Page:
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Glisson v. Indiana Department of Correction

United States District Court, S.D. Indiana, Indianapolis Division

November 13, 2017



          Hon. Jane Magnus-Stinson, Chief Judge

         This matter is before the Court on Plaintiff Estate of Nicholas Lee Glisson's (“the Estate”) Motion for Recusal (“Motion”). [Filing No. 123.] The Estate claims that, pursuant to 28 U.S.C. § 455(a), the presiding judge in this matter must recuse herself because of personal animus against the Estate's counsel (“Counsel”). Pursuant to 28 U.S.C. § 137, the presiding judge requested that the Chief Judge either review the Motion or reassign it to another judicial officer. [Filing No. 125.] The Chief Judge reassigned the Motion to herself. [Filing No. 127.] For the reasons stated below, the Court DENIES the Estate's Motion and remands this matter to the presiding judge.



         A. Procedural History

         The Estate filed this Complaint in Indiana state court on August 31, 2012. [Filing No. 1-1.] The Complaint was subsequently removed to federal court because of the Estate's Eighth Amendment claims and randomly assigned to the presiding judge on October 2, 2012. [Filing No. 1.]

         On June 4, 2014, the presiding judge granted in part Defendant Correctional Medical Services, Inc.'s (“CMS”) Motion for Summary Judgment (“Order”) as to all federal claims asserted against it and remanded the case to the Marion Superior Court. [Filing No. 92.]

         On March 2, 2015, following the presiding judge's denial of the Estate's Motion for Reconsideration, [Filing No. 100], the Estate filed a Notice of Appeal. [Filing No. 101.] The Seventh Circuit originally affirmed, but subsequently, sitting en banc, reversed and remanded the case with respect to the Estate's Monell claim. Glisson v. Ind. Dep't of Corrs., 849 F.3d 372 (7th Cir. 2017), cert. denied sub nom. Corr. Med. Servs., Inc. v. Glisson, No. 16-1406, ___ U.S. ___ (U.S. Oct. 2, 2017) (No. 16-1406).

         B. Motion for Recusal

         On October 30, 2017, the Estate filed the instant Motion, alleging that the presiding judge cannot impartially oversee the Estate's case due to personal bias against Counsel. [Filing No. 123.] In support of its Motion, the Estate alleges, without any supporting evidence, that the presiding judge “has directed condescending remarks at [Counsel] in front of juries many times.” [Filing No. 123 at 1.] The Estate also states, without citation, that “Counsel has reversed this court several times.” [Filing No. 123 at 1.] Finally, the Estate asserts that the presiding judge “has also presided over many cases prosecuted by [Counsel], …including a case in which [the presiding judge] recused herself.”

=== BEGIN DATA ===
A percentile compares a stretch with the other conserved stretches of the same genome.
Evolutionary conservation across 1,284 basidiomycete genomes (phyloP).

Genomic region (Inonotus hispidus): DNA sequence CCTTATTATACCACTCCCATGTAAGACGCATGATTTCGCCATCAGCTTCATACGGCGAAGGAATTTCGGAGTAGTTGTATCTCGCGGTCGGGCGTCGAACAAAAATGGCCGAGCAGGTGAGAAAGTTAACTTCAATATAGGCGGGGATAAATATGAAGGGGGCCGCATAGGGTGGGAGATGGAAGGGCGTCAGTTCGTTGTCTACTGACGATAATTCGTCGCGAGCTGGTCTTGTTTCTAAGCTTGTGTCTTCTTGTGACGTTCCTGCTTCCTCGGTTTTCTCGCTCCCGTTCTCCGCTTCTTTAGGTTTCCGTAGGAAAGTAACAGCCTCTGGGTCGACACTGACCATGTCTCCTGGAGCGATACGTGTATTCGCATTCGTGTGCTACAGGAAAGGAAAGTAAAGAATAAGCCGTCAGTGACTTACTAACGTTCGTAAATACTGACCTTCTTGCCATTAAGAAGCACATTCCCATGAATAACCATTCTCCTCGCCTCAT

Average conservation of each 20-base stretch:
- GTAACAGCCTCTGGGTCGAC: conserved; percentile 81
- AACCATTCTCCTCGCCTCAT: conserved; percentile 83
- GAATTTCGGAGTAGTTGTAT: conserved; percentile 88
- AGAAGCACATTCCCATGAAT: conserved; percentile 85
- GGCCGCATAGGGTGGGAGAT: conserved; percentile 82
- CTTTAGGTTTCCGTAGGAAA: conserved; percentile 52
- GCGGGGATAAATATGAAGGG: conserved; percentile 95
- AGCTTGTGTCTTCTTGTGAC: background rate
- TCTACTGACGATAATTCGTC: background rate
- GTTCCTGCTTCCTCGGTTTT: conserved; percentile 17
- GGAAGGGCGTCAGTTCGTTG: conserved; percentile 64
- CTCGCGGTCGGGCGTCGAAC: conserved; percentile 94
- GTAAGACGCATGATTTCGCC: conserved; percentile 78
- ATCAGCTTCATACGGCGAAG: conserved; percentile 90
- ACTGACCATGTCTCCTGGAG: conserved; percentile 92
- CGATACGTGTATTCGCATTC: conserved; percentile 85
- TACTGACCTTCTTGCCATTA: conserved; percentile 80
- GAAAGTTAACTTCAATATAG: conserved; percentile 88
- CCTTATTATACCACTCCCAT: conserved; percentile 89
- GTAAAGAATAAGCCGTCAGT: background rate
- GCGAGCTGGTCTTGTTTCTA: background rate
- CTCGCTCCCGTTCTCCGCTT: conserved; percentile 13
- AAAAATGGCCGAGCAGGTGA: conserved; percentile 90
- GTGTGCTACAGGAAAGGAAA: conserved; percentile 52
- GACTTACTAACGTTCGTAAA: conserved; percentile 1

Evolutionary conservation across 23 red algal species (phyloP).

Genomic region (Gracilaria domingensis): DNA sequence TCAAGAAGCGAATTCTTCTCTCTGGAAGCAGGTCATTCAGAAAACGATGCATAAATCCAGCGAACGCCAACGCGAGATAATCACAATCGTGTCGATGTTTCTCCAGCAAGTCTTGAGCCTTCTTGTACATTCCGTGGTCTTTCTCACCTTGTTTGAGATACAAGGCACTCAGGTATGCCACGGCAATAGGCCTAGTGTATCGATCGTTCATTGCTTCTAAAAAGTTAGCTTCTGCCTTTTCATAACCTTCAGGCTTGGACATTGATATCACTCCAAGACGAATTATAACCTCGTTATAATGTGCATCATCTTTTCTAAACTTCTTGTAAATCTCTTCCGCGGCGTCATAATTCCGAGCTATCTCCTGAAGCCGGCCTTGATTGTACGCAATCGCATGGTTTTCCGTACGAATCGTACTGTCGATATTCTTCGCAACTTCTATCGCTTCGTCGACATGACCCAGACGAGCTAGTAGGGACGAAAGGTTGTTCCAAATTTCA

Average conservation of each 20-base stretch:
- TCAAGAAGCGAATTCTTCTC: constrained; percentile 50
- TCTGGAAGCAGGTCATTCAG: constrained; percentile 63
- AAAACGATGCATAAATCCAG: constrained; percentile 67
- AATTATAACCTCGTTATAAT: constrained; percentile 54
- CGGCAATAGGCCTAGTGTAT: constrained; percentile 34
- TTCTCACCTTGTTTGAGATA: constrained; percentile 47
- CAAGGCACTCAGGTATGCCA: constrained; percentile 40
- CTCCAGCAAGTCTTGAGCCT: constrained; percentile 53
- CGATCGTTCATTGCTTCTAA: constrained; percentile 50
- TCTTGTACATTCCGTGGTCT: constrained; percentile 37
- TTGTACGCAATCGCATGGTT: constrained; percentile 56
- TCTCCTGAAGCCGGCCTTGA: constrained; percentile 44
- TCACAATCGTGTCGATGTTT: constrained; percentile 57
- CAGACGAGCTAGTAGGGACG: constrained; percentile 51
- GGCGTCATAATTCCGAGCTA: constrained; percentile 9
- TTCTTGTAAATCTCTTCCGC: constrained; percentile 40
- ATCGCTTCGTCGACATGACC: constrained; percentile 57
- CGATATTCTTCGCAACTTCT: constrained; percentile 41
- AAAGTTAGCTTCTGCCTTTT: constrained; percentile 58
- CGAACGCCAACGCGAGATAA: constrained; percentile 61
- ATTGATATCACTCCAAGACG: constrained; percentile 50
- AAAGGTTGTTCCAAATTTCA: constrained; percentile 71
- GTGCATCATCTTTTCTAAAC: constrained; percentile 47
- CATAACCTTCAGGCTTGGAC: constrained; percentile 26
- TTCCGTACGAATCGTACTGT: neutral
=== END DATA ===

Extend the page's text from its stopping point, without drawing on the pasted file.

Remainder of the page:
With respect to this last assertion, the Estate attached a previous Motion for Change of Judge, [Filing No. 123-1], filed by Counsel, as well as the accompanying Entry on Plaintiff's Motion for Change of Judge (“Change of Judge Order”). [Filing No. 123-2.] In Counsel's Motion for Change of Judge, also filed pursuant to 28 U.S.C. § 455(a), Counsel asserted that the presiding judge was a “personal friend” of a defendant that was named both individually and in his official capacity as the Marion County Sheriff. [Filing No. 123-1 at 2.] The sheriff had previously served as United States Marshal in the Southern District of Indiana before he was elected sheriff. [Filing No. 123-1 at 1.] In that case, Counsel alleged, without record citation, that the sheriff “considers himself a friend of the sitting judge, [therefore] it appears that the plaintiff would not have an impartial review of the merits of his claims.” [Filing No. 123-1 at 2.]

         In the Change of Judge Order, entered on December 9, 2010, the presiding judge recused herself from the case, “but not for the reasons cited by Plaintiff.” [Filing No. 123-2 at 1 (emphasis in original).] The presiding judge noted that she had presided over numerous cases when the sheriff was a named party and “ruled against him, awarded damages against his office, and even held him in contempt.” [Filing No. 123-2 at 1.] The presiding judge ruled as follows:

The undersigned's relationship with [the sheriff], though longstanding, has been and remains professional and not personal. Nevertheless, the undersigned judge grants Plaintiff's motion because doing so will remove from the future conduct of this litigation any concerns about her ability to be fair and impartial and ease the mind of Plaintiff's counsel who has, on many occasions, expressed publicly his lack of confidence in said judge, giving rise to ...

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